The national debate on health care hit home for 40,000 New Mexicans with individual coverage through Blue Cross. In February, customers received notice of premium increases as high as 30 percent. Some of them have contacted my office to say they’ve already been forced by earlier premium increases to switch to less generous coverage plans and higher deductibles. They have no options left and can’t afford more increases. The Public Regulation Commission directed Morris Chavez, the superintendent of insurance, to give the Blue Cross hikes a formal review. The increases were suspended pending a Monday, April 26 hearing that will be held at the PRC’s offices in Santa Fe.
Regardless of the short-term outcome for customers of Blue Cross and other New Mexico health plans also facing rate surges, it is painfully obvious our health care system is a massive financial failure.
The Blue Cross situation illustrates three of the main reasons why the private-market-based health care system broke down in the U.S.—first, the inability to control medical cost inflation; second, the natural tendency of certain insurance pools to fall into a death spiral of rate increases; and third, the weight of administrative overhead, waste and profit.
Behind the Blue Cross trouble is inflation in the price of health care itself. Cost escalation for medical procedures, services, supplies and drugs consistently outpace the general Consumer Price Index. Add to that an inexorable trend toward a rising intensity of medical care (i.e., the use of more services and products to treat each episode of illness or injury). Per capita health expenses in the U.S. rose by 6 percent annually over the past decade—more than double the annual Consumer Price Index jump of 2.5 percent. (These inflation rates calculated from the federal government's national health expenditure estimates.)
Average medical expenses for these folks go up, causing premiums to increase. The whole cycle then repeats.
Medical inflation trends have interacted with the individual insurance market to force costs even higher for the Blue Cross plans. Here’s how it works: As the premiums for a particular plan increase, subscribers look around for alternatives. People in good health and with low risk factors are more likely to find a better deal elsewhere—or might even take the risk of going without coverage. Those with serious health issues find it difficult to get coverage with another private insurer and are forced to stay with their existing plans. Average medical expenses for these folks go up, causing premiums to increase. The whole cycle then repeats. The technical term for this is the aforementioned “death spiral.” An insurer may even intentionally close a plan to new enrollees once it starts getting expensive, then create a fresh, new plan it can offer at a better price to customers who have competitive options.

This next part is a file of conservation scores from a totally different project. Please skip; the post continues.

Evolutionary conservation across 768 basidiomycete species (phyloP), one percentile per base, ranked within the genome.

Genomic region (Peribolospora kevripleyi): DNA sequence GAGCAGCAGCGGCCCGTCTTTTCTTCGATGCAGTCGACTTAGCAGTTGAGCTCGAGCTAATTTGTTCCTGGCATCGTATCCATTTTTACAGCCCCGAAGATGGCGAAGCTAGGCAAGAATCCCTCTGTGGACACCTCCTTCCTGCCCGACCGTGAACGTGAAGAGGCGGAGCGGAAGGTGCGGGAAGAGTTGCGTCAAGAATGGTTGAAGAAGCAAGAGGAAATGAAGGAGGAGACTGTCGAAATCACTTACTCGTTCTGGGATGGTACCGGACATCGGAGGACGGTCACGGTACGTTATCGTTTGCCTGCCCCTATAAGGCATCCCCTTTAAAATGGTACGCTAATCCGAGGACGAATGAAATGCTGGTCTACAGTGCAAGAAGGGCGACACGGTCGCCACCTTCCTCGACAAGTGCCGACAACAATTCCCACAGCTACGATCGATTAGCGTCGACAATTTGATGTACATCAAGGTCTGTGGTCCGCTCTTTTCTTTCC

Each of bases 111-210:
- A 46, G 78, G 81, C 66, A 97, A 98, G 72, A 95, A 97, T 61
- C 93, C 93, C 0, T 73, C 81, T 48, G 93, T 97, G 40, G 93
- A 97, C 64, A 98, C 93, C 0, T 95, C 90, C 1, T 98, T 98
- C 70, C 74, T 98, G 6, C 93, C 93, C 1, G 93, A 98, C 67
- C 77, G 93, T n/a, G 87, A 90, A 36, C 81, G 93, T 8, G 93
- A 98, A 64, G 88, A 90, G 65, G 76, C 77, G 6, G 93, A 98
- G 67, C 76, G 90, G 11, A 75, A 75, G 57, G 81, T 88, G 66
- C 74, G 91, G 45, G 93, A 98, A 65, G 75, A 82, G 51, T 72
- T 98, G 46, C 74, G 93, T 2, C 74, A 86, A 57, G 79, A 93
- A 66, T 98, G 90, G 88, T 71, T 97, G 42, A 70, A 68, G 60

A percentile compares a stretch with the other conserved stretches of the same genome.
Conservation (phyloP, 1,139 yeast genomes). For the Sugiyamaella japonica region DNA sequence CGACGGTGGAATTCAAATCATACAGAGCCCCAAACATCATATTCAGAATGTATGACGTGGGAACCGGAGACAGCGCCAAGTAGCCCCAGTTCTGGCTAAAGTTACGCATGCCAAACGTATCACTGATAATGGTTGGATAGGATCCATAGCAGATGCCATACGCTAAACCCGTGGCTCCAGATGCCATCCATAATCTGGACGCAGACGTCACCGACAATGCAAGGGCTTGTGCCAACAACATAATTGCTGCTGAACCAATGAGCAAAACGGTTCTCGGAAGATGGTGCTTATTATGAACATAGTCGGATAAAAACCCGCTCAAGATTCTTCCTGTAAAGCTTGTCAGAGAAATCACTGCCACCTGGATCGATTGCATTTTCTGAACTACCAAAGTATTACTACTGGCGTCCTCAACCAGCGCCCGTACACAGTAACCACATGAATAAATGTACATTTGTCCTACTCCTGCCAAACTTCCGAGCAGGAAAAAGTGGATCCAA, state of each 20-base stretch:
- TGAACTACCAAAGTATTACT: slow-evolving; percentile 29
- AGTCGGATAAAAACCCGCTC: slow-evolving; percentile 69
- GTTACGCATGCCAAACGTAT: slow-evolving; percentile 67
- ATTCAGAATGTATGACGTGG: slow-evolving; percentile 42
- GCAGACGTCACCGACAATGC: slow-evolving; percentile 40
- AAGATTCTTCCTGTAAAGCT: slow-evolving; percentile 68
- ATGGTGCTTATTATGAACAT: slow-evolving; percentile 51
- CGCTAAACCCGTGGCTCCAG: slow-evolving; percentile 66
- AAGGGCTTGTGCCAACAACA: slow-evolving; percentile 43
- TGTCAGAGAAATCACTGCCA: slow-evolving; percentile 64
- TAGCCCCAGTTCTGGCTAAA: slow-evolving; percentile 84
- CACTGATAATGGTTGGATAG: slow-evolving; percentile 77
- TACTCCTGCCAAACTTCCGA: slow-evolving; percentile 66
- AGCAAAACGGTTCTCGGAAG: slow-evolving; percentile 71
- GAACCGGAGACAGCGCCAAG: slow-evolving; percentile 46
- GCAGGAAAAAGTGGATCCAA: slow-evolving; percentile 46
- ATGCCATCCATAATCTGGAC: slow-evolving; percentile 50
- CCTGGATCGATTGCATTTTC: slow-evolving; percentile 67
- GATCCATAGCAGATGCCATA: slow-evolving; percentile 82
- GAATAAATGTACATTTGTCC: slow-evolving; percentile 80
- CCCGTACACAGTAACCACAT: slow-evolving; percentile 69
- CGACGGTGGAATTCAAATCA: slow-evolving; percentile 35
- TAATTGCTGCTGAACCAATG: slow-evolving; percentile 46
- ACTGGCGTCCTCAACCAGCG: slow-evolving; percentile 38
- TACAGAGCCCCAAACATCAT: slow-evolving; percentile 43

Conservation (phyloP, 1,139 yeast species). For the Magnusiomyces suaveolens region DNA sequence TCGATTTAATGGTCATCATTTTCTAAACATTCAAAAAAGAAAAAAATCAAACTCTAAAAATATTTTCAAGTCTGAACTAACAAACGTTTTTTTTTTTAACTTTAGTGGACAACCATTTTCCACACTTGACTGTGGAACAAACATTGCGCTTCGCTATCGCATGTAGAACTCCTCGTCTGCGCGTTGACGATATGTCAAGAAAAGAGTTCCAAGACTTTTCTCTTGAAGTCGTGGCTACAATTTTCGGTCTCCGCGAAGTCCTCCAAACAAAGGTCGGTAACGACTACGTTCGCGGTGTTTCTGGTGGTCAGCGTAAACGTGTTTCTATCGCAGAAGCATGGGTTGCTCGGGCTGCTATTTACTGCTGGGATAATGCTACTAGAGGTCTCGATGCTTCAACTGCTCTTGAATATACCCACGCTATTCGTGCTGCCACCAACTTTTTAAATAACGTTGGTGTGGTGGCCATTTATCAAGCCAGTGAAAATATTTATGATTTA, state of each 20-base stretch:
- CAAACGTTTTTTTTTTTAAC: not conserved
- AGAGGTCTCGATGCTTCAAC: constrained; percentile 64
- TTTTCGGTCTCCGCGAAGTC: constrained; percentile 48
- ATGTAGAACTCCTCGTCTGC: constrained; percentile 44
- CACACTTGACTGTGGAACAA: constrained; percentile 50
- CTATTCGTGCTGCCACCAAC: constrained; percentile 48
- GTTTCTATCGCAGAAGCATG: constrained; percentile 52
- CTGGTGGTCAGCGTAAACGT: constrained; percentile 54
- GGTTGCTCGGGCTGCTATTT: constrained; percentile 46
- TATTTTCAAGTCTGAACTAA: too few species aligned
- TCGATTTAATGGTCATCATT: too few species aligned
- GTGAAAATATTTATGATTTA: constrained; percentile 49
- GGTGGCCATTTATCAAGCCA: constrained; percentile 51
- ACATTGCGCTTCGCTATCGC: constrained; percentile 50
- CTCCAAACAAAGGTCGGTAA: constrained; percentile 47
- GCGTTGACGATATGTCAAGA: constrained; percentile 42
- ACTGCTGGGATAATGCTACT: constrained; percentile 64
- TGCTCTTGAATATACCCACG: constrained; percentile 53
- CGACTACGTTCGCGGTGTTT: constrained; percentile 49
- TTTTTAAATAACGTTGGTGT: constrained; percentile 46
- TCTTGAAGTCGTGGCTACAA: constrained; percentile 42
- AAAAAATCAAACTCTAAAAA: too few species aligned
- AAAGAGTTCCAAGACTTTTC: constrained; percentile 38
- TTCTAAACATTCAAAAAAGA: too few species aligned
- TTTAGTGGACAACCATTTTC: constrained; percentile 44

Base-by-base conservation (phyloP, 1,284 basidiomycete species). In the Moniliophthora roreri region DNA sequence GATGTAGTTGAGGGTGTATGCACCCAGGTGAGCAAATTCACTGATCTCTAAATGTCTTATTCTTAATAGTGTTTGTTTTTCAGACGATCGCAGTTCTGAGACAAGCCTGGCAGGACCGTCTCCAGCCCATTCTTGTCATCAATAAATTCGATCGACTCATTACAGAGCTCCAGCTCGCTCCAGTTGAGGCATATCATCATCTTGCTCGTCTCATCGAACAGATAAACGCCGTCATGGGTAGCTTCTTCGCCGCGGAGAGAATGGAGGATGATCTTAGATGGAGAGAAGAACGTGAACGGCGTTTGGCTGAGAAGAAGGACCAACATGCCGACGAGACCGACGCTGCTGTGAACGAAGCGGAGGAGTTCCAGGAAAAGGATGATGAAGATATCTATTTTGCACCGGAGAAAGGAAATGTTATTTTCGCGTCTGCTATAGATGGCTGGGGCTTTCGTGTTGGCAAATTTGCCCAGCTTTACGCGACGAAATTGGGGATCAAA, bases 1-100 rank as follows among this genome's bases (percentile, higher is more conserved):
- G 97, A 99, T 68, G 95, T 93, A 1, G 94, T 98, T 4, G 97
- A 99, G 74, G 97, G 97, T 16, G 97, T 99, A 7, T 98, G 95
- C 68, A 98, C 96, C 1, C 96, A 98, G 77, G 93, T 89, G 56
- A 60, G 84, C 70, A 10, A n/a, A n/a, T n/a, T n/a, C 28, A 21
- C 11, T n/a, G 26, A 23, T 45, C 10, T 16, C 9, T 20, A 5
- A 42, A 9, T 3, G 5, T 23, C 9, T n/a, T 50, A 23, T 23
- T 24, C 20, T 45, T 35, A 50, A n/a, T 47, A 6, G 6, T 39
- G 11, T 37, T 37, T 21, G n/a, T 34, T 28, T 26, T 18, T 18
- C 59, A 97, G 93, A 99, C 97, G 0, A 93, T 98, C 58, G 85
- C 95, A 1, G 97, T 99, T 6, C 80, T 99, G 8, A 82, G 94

The PRC’s Insurance Division has no control over medical providers' prices. The division can only examine and regulate the conduct of the insurance companies. Superintendent Chavez will likely scrutinize Blue Cross’ operating and overhead budget. Unfortunately, these costs have swollen at about the same rate as hyper-inflated medical expenses.
Gov. Bill Richardson signed a law regulating health insurance premiums. For group plans, an insurer must spend at least 85 percent of premiums on health care and no more than 15 percent on marketing, operations and profits. For individual plans, the superintendent will set the ratios, but in no case should an insurer spend less than 75 percent on health care. Blue Cross’ proposed premiums may not meet this standard of reasonableness.
The congressional plan for health insurance reform addresses some of the issues I have described. The creation of large health insurance exchanges, combined with the mandate that all Americans obtain coverage, should serve to distribute the cost burdens more evenly. The congressional plan provides new federal subsidies to make premiums more affordable for struggling families. It prohibits some practices used by insurance companies to deny coverage to those who need it the most. There’s a solid argument that it is a positive step forward.
On the other hand, there is little in the plan addressing the fundamental problem of climbing medical costs. Our system just isn’t working. Neither health insurance nor the health care industries display the benefits we expect from marketplace competition. As BusinessWeek reported in July 2009, most health insurance markets in the U.S. are monopolies or duopolies. The article found the same thing for hospitals. Insurance companies are unable to extract significant long-term cost savings from providers. And health care providers feel the squeeze of “inadequate reimbursements” from insurers, but costs keep going up—as do salaries and compensation.
We could learn a lot from the countries with comprehensive, affordable health care. Or we can let ideology and pressure from entrenched interests persuade us to stay with the status quo. Unfortunately, the one part of the congressional plan that might have started toward fundamental change in our system, the “public option,” may be dead for now. Offering Americans the option to enroll in a health insurance plan sponsored by the government would provide an alternative for people who have been priced out of the private insurance market—such as our 40,000 Blue Cross subscribers.